Doomsday Clock #1
(DC— Writer: Geoff Johns; Artist: Gary Frank)
Geoff Johns and Gary Frank’s Doomsday Clock #1 is a complete disaster of a comic book. With all due respect to Frank’s pencils and Brad Anderson’s colors the book is terrible and Geoff Johns should be buying them a gift
basket for drawing his irreconcilably bad book.
In a vacuum, the premise of Doomsday Clock isn’t great. Dr. Manhattan has been mucking about in the DC Universe and I guess Superman is going to do something about it. Okay, not a great start. In practice it’s even worse.
What comes next is perhaps one of the most obvious comic books ever written. Terms that might be dog whistles such as “undeplorables” sound like the sonic boom of jet on the page. Writing the words “we shattered the American
dream” as a brick shatters a pane of glass might have been clever once, but that day is long since passed.
The Russians talk about having bought and sold the government. A news anchor talks about the lack of a presidential response along side B roll of a fall golf bag. Okay, I get it. Watchmen was an allegory to repudiate Reaganism. But what is Doomsday Clock about? Anything? It feels like “ripped from the headlines” only for its own sake without the intelligence of Alan Moore.
Doomsday Clock is a paint by numbers nostalgia fest that feels as though it was cooked up by a high schooler during their literature or social studies class. If you think I’m being harsh a full panel is dedicated to making sure that the reader knows Clark Kent is reading B. F. Skinner’s Walden Two. For those unfamiliar, Walden Two is a book rejecting free will and that all decisions are essentially made for people by environmental factors. It’s almost as if it exist to sow a visual seed with Dr. Manhattan telling us he was going to go somewhere less complicated after talking
about just making his own pocket universe.
It’s also nostalgia signaling and profiteering of the highest order. Instead of using any element of an acclaimed to further a new and engaging story it instead throws in as many references as possible to remind you how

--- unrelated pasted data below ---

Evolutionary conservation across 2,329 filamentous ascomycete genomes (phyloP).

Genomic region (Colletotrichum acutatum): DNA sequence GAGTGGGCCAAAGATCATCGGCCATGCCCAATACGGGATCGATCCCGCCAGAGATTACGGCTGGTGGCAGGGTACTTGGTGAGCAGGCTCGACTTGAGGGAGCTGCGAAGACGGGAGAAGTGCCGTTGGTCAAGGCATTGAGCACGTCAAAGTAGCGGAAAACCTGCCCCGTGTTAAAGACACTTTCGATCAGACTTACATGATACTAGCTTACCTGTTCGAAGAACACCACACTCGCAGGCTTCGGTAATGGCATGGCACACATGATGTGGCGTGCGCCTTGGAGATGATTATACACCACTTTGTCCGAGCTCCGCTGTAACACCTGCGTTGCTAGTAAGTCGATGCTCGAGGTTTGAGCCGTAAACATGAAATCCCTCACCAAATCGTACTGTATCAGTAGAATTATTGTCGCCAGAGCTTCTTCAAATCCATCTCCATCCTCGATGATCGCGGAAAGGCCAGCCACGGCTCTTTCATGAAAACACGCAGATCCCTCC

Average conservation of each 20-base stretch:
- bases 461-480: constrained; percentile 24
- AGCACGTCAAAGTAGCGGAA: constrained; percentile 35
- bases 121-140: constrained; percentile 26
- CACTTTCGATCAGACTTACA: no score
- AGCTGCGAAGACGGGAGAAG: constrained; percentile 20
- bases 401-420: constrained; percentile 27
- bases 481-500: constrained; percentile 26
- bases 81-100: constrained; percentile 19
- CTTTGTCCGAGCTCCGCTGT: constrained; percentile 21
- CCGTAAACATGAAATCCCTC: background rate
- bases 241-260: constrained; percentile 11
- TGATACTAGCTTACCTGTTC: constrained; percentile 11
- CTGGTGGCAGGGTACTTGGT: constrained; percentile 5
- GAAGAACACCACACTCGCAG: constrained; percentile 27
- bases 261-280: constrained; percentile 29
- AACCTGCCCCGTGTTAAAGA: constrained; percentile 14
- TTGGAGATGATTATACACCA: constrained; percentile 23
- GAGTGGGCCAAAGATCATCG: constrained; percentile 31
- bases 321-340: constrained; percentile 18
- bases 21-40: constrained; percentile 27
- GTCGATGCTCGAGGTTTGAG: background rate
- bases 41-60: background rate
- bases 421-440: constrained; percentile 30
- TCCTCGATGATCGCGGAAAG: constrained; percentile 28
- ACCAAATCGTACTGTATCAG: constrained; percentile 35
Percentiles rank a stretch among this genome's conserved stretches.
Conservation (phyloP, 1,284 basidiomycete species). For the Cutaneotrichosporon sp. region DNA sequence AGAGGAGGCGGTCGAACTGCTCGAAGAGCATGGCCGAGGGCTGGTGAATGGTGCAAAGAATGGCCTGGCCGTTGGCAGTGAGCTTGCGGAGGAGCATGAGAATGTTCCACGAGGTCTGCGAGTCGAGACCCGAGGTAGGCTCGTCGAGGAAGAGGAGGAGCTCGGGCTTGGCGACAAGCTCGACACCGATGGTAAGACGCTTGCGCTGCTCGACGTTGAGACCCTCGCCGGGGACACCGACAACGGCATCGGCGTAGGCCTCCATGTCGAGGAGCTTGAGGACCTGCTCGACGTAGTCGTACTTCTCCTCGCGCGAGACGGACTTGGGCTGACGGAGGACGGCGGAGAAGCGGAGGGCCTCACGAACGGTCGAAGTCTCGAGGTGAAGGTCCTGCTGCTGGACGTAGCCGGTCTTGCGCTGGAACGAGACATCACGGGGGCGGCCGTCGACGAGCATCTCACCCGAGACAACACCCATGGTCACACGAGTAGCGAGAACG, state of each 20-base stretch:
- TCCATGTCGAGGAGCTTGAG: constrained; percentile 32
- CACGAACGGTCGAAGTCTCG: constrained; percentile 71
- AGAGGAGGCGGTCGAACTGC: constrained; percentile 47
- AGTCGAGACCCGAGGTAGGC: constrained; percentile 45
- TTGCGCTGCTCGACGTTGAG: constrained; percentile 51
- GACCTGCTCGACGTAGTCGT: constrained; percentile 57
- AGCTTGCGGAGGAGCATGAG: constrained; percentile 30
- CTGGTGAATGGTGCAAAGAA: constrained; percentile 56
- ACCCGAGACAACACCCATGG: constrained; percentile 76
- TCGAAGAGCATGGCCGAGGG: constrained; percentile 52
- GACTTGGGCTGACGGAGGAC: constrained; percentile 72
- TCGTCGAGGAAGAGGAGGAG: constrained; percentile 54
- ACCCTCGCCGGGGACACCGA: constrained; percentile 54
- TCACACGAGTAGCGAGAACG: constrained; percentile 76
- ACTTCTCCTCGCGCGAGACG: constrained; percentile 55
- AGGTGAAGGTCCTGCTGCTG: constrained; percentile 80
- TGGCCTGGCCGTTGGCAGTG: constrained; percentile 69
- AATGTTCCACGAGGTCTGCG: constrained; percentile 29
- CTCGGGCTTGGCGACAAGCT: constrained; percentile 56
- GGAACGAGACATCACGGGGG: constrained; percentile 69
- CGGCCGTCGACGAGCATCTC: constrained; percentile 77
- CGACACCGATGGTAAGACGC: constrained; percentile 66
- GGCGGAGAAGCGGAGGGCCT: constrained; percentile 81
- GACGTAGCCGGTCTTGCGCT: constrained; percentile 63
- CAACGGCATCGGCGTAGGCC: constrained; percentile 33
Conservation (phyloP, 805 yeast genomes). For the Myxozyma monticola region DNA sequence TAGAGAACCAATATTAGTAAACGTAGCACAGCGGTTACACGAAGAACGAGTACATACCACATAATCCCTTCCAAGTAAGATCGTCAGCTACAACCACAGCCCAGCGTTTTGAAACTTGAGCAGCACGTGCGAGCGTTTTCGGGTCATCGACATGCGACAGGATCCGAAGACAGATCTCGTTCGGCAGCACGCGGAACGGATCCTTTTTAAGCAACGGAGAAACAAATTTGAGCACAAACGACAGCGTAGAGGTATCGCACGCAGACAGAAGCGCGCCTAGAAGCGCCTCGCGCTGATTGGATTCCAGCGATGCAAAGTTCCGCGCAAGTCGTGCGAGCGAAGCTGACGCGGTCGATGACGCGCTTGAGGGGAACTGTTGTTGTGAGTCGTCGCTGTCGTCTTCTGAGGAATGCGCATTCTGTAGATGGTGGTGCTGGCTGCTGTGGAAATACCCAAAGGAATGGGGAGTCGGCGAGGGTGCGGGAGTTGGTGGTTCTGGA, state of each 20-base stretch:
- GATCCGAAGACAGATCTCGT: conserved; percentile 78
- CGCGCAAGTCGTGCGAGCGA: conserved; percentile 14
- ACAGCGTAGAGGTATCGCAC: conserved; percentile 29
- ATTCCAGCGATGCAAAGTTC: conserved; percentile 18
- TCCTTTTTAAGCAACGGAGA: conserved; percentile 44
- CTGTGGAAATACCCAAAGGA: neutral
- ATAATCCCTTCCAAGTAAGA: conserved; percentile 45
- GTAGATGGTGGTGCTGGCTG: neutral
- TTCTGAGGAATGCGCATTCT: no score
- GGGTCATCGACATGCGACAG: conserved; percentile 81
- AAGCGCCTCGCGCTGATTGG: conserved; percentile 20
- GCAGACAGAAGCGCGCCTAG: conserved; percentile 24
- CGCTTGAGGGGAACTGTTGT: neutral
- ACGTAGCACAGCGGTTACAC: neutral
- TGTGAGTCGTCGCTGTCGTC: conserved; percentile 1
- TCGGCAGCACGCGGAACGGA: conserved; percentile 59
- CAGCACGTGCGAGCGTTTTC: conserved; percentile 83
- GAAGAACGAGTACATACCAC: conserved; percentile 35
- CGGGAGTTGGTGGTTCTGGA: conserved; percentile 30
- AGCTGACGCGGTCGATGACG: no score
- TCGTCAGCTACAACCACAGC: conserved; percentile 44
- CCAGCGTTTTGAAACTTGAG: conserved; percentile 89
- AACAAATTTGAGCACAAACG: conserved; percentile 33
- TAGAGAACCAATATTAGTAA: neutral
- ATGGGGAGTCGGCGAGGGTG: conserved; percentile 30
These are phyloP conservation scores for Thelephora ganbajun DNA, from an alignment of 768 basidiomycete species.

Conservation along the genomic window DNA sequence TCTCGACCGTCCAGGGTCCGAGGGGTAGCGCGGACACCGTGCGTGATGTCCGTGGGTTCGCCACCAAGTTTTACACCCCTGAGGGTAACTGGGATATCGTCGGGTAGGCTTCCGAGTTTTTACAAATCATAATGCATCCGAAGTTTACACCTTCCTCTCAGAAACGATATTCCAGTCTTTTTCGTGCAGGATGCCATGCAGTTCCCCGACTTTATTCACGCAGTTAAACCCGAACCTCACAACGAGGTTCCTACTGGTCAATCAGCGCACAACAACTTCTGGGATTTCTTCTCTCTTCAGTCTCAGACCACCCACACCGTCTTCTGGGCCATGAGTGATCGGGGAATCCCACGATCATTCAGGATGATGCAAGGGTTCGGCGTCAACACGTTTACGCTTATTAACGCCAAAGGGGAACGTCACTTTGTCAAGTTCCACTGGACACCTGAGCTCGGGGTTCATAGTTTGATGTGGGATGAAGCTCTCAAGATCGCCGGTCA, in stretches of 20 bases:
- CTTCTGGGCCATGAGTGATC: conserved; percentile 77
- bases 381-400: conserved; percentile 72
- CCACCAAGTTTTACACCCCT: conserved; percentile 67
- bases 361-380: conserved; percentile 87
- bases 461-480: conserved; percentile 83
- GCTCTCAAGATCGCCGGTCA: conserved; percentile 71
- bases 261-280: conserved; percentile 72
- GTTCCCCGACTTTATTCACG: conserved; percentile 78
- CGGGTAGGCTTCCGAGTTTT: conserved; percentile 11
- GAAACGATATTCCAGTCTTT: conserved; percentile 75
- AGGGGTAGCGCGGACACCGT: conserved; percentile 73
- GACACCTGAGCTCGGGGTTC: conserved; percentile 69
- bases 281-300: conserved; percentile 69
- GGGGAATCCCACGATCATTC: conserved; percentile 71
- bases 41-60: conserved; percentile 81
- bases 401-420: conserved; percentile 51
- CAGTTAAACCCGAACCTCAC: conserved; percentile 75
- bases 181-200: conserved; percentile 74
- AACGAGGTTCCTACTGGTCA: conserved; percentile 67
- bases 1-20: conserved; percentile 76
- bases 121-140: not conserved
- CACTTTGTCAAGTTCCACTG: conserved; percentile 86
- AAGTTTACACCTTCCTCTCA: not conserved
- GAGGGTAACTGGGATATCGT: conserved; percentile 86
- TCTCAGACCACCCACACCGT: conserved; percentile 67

good that other thing is. Its clear that Johns loves Watchmen but unclear that he really read it or that it resonated with him on any deeper level than its most clearly denoted thoughts and preoccupations.
Often, its not even particularly good at that. One of the most notable and memorable features of Moore’s Watchmen is its dogmatic adherence to the nine panel layout. Doomsday Clock has this too! Except when it doesn’t. There’s a strange page late in the book that moves to a twelve panel format for no discernible reason. There’s no frenetic action or dialogue that couldn’t really be shifted. The page exists simply because it exists in this format. This page is part of a dream sequence and it would have been notable if the remaining pages of the dream sequence were actually laid out the same way. Except they’re not. You tell me why.
Perhaps the only interesting thing is the Mime, a serial killer who is a mime. Everything around the Mime has a little more flair and a little more grace than the entire rest of the book. His panels are almost lovely but not worth reading the book for.
With the except of my layout gripes Frank and Anderson do a great job of polishing a turd. The lines and colors don’t aim to be evocative of the original but instead simply look good. I think they look good, very good. But they’re unable to dig out what is an abysmal effort in the writing.
Sherlock Frankenstein and the Legion of Evil #2
(Dark Horse – Writer: Jeff Lemire; Artist: David Rubin)
From the pages of Black Hammer comes the only spin-off I approve of! If my opinion means anything to anyone, thank you. Intrepid journalist Lucy Weber continues on her mission to find out what happened to her father, the missing (and presumed dead) superhero Black Hammer. Lucy is having trouble making sense of anything she’s found so far about the mysterious Sherlock Frankenstein, so in her dedication to both family and career, she’s following any lead she can. And that brings us to Cthu-Lou.
Lou Kaminski is a former plumber who seemed nice enough, but maybe wasn’t so respected in his day job. His wife doesn’t seem to think much of him either. Lou may have a drinking problem and may hear voices, but he does what he can to get by. I didn’t know that a super villain’s home life could be so dysfunctional, but really, it makes sense.